American Football Database
File:Rutgers Football.jpg

The chain crew at work during a Rutgers Scarlet Knights football game.

File:1st down measurement at UCLA at Cal 10-25-08.JPG

A first down measurement during a game between the USC Trojans and the California Golden Bears.

In Gridiron football, the chain crew (commonly known as the "chain gang") are assistants to the linesman who handle the first down measuring chain and the down indicator box. The members of the chain crew who operate the measuring chain are called rod men and the person who works the down indicator box is called the box man.

The down indicator box is a pole with a sign indicating what the current down is. Before every play from scrimmage, it is placed on the sideline to mark the current line of scrimmage.

The first down measuring chain is used to measure the yards that the offensive team needs to gain a first down. It is a 10-yard metal chain with poles attached to each end. The poles, usually called "the sticks", are almost always covered in bright orange padding.

When a team gains a first down, one of the rod men places one end of the chain on the sideline parallel to the spot of the ball. The other rod man then stretches the chain out to mark the first down line. To ensure an accurate measurement, a clip is usually attached to the chain on the closest 5-yard mark on the field.[1]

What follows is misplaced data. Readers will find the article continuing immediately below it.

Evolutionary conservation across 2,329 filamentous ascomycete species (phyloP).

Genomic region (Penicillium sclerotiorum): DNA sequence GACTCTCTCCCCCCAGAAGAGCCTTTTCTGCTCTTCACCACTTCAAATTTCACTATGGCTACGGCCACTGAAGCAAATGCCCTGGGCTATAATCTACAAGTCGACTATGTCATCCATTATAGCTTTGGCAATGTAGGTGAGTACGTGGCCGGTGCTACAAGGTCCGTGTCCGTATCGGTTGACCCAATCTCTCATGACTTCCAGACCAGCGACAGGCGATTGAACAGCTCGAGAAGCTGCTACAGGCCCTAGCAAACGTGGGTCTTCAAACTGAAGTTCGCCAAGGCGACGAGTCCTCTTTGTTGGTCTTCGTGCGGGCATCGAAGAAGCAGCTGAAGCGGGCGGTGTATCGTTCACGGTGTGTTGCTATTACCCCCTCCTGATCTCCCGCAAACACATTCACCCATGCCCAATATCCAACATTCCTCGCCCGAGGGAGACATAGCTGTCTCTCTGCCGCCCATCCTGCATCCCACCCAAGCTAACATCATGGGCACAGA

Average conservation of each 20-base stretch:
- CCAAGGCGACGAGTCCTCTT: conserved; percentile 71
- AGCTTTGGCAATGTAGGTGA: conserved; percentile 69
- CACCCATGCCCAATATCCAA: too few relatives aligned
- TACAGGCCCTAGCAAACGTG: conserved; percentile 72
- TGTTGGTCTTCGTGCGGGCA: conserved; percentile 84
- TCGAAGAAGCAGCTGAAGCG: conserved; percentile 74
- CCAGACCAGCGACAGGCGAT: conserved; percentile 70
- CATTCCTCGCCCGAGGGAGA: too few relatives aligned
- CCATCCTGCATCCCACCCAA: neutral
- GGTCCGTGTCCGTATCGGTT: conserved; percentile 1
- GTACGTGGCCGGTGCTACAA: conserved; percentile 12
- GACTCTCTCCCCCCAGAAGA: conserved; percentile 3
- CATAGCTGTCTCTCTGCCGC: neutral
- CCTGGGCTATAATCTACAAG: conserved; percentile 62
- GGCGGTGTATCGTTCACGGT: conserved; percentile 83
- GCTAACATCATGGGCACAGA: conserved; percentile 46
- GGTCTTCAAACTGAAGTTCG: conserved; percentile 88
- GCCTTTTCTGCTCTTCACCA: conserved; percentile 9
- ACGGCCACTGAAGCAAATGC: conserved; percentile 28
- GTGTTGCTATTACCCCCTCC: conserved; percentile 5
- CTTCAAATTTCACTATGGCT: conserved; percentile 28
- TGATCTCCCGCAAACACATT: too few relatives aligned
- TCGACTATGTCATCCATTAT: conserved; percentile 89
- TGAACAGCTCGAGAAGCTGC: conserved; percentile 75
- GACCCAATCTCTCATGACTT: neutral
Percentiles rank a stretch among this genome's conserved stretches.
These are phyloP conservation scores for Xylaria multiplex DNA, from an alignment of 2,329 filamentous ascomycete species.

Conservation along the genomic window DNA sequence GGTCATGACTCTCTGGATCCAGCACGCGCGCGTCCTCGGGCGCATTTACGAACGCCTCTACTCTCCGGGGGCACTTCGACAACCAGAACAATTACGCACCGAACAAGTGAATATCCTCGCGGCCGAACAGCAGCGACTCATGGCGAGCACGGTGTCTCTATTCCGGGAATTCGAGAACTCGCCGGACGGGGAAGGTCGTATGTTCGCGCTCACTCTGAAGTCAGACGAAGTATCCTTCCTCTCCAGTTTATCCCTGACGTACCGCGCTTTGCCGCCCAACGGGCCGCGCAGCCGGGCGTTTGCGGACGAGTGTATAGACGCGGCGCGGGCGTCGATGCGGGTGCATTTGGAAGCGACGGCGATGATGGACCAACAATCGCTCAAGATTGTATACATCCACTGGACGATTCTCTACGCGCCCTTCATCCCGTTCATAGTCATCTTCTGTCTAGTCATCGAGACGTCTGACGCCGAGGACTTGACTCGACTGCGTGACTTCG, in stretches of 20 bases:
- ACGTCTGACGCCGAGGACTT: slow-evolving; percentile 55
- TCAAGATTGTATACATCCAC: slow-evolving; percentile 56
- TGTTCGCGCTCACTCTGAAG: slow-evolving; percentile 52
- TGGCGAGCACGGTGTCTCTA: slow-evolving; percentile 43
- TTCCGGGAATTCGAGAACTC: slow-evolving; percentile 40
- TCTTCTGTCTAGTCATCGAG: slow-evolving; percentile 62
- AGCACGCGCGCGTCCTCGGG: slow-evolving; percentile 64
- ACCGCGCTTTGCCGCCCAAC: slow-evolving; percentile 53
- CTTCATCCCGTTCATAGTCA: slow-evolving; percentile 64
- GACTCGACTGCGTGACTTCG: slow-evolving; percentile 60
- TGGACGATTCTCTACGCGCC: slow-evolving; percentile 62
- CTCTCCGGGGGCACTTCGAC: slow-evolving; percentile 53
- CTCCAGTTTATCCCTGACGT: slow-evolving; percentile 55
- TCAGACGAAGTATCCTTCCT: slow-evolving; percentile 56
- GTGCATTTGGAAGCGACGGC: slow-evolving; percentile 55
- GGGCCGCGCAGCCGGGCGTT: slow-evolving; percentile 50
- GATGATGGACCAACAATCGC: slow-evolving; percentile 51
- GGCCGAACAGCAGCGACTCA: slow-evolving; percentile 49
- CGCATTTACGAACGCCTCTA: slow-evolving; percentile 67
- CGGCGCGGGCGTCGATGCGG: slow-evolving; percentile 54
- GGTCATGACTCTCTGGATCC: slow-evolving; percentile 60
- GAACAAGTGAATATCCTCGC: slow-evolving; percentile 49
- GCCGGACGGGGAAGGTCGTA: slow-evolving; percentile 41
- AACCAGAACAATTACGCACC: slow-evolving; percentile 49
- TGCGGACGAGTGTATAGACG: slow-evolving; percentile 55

The chains will be brought directly onto the field whenever the referee needs an accurate measurement to determine if a first down has been made. A team may also request an accurate measurement to determine how far they have to reach for the first down.[1]

For games at all levels below the NFL, the chain crew operates on the side of the field opposite the press box. In the NFL, the chain crew switches sidelines at halftime; their initial placement is determined by the referee. In stadiums where both teams' benches are located on the same side of the field, the chain crew operates on the opposite sideline for the entire game.

Auxiliary chain crew

For professional and college football games, an auxiliary chain crew operates on the opposite side of the field. Here, another "stick" and down indicator box is used so that players and officials can also look at the other side of the field to know where the first down line and the line of scrimmage is, respectively. The auxiliary chain crew also includes the drive start indicator, which is placed at the beginning of a team's drive and stays there until they lose possession. This indicator is only used for statistical purposes to calculate the distance of each drive. It looks similar to a "stick", but it has an arrow (or occasionally a large "X") that points in the direction the offensive team is going.

Members of the chain crew are usually picked by the offices of the home team instead of the league or conference that they play in.


All levels of football are believed[by whom?] to currently use the chain crew, with the exception of the unorganized levels of the game such as backyard, touch and flag football, which use their own ad hoc solutions that do not require a manned chain crew.

One notable exception at the professional level was the World Football League of 1974 to 1975, which used a proprietary device called the "dicker-rod," a 90-inch stick that allowed measurements to be made with one person instead of three. The dicker-rod never saw any usage outside the WFL.